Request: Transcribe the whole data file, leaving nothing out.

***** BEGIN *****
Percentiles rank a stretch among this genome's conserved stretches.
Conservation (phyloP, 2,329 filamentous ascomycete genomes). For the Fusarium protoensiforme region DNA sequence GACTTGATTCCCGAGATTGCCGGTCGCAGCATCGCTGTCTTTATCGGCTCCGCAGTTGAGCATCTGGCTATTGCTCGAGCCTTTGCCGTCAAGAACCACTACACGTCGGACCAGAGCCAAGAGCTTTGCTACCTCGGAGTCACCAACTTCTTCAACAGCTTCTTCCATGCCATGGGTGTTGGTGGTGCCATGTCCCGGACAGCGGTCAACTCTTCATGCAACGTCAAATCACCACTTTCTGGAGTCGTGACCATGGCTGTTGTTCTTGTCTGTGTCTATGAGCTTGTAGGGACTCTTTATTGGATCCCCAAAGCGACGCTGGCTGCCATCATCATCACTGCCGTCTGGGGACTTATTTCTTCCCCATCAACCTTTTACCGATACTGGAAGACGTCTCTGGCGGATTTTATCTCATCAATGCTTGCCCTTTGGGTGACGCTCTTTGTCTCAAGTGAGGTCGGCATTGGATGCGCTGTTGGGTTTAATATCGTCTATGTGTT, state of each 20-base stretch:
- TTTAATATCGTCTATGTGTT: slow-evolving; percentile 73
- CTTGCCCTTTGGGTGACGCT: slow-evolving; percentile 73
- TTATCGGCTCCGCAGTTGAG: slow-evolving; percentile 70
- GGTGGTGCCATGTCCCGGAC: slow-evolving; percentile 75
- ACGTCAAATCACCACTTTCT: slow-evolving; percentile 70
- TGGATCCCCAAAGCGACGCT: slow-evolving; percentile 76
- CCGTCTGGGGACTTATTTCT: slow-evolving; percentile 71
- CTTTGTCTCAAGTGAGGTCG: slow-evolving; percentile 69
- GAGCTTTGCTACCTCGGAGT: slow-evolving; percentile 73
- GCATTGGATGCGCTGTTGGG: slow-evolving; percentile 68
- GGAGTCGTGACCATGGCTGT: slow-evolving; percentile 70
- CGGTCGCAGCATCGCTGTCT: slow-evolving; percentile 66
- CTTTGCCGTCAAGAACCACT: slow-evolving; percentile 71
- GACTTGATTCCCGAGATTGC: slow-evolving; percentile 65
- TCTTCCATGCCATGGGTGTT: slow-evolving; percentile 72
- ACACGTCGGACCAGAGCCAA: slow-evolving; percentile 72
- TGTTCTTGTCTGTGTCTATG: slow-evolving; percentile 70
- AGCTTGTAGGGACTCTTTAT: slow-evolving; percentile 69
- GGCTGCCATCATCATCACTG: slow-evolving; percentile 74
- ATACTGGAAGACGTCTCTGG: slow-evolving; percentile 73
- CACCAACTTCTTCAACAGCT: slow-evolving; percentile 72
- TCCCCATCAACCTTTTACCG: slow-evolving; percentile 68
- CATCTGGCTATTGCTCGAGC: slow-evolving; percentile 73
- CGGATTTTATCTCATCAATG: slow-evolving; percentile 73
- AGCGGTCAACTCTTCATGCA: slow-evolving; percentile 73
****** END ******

Percentiles rank a stretch among this genome's conserved stretches.
Conservation (phyloP, 2,329 filamentous ascomycete genomes). For the Fusarium protoensiforme region DNA sequence GACTTGATTCCCGAGATTGCCGGTCGCAGCATCGCTGTCTTTATCGGCTCCGCAGTTGAGCATCTGGCTATTGCTCGAGCCTTTGCCGTCAAGAACCACTACACGTCGGACCAGAGCCAAGAGCTTTGCTACCTCGGAGTCACCAACTTCTTCAACAGCTTCTTCCATGCCATGGGTGTTGGTGGTGCCATGTCCCGGACAGCGGTCAACTCTTCATGCAACGTCAAATCACCACTTTCTGGAGTCGTGACCATGGCTGTTGTTCTTGTCTGTGTCTATGAGCTTGTAGGGACTCTTTATTGGATCCCCAAAGCGACGCTGGCTGCCATCATCATCACTGCCGTCTGGGGACTTATTTCTTCCCCATCAACCTTTTACCGATACTGGAAGACGTCTCTGGCGGATTTTATCTCATCAATGCTTGCCCTTTGGGTGACGCTCTTTGTCTCAAGTGAGGTCGGCATTGGATGCGCTGTTGGGTTTAATATCGTCTATGTGTT, state of each 20-base stretch:
- TTTAATATCGTCTATGTGTT: slow-evolving; percentile 73
- CTTGCCCTTTGGGTGACGCT: slow-evolving; percentile 73
- TTATCGGCTCCGCAGTTGAG: slow-evolving; percentile 70
- GGTGGTGCCATGTCCCGGAC: slow-evolving; percentile 75
- ACGTCAAATCACCACTTTCT: slow-evolving; percentile 70
- TGGATCCCCAAAGCGACGCT: slow-evolving; percentile 76
- CCGTCTGGGGACTTATTTCT: slow-evolving; percentile 71
- CTTTGTCTCAAGTGAGGTCG: slow-evolving; percentile 69
- GAGCTTTGCTACCTCGGAGT: slow-evolving; percentile 73
- GCATTGGATGCGCTGTTGGG: slow-evolving; percentile 68
- GGAGTCGTGACCATGGCTGT: slow-evolving; percentile 70
- CGGTCGCAGCATCGCTGTCT: slow-evolving; percentile 66
- CTTTGCCGTCAAGAACCACT: slow-evolving; percentile 71
- GACTTGATTCCCGAGATTGC: slow-evolving; percentile 65
- TCTTCCATGCCATGGGTGTT: slow-evolving; percentile 72
- ACACGTCGGACCAGAGCCAA: slow-evolving; percentile 72
- TGTTCTTGTCTGTGTCTATG: slow-evolving; percentile 70
- AGCTTGTAGGGACTCTTTAT: slow-evolving; percentile 69
- GGCTGCCATCATCATCACTG: slow-evolving; percentile 74
- ATACTGGAAGACGTCTCTGG: slow-evolving; percentile 73
- CACCAACTTCTTCAACAGCT: slow-evolving; percentile 72
- TCCCCATCAACCTTTTACCG: slow-evolving; percentile 68
- CATCTGGCTATTGCTCGAGC: slow-evolving; percentile 73
- CGGATTTTATCTCATCAATG: slow-evolving; percentile 73
- AGCGGTCAACTCTTCATGCA: slow-evolving; percentile 73